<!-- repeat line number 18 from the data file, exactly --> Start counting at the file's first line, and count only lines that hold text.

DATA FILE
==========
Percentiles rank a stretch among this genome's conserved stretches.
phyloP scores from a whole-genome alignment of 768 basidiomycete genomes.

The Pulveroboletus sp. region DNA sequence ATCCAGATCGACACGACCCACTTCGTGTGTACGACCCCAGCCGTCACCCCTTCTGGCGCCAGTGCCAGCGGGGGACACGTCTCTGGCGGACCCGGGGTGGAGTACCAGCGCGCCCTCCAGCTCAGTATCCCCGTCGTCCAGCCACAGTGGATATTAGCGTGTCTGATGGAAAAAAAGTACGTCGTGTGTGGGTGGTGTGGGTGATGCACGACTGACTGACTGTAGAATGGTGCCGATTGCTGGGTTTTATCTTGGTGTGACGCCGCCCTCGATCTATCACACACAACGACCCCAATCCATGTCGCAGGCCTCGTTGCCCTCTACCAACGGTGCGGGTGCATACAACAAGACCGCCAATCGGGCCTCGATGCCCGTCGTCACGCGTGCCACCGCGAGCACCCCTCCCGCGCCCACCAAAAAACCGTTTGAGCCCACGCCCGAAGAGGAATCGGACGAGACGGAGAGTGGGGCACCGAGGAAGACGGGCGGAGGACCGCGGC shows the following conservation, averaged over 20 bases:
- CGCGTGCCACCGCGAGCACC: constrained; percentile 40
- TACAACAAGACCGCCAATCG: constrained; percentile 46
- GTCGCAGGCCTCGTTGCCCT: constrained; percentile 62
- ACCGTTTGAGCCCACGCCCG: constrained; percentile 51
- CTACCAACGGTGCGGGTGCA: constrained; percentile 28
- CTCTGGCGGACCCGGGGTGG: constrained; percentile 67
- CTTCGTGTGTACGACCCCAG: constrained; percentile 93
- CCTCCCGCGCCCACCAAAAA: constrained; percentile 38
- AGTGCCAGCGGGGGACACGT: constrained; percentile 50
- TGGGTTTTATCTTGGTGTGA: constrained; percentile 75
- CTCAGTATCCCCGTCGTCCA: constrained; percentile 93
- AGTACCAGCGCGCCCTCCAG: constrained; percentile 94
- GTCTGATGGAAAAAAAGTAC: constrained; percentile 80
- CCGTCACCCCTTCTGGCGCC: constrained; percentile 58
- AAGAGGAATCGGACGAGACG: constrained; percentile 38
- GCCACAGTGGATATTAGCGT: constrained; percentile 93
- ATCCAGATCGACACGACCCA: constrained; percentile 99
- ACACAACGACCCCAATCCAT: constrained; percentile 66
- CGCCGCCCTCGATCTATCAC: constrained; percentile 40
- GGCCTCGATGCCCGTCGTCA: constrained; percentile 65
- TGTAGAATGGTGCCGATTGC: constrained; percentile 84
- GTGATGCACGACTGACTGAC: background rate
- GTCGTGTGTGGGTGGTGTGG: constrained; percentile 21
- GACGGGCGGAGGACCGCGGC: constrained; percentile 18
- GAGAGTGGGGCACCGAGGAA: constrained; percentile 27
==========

- AAGAGGAATCGGACGAGACG: constrained; percentile 38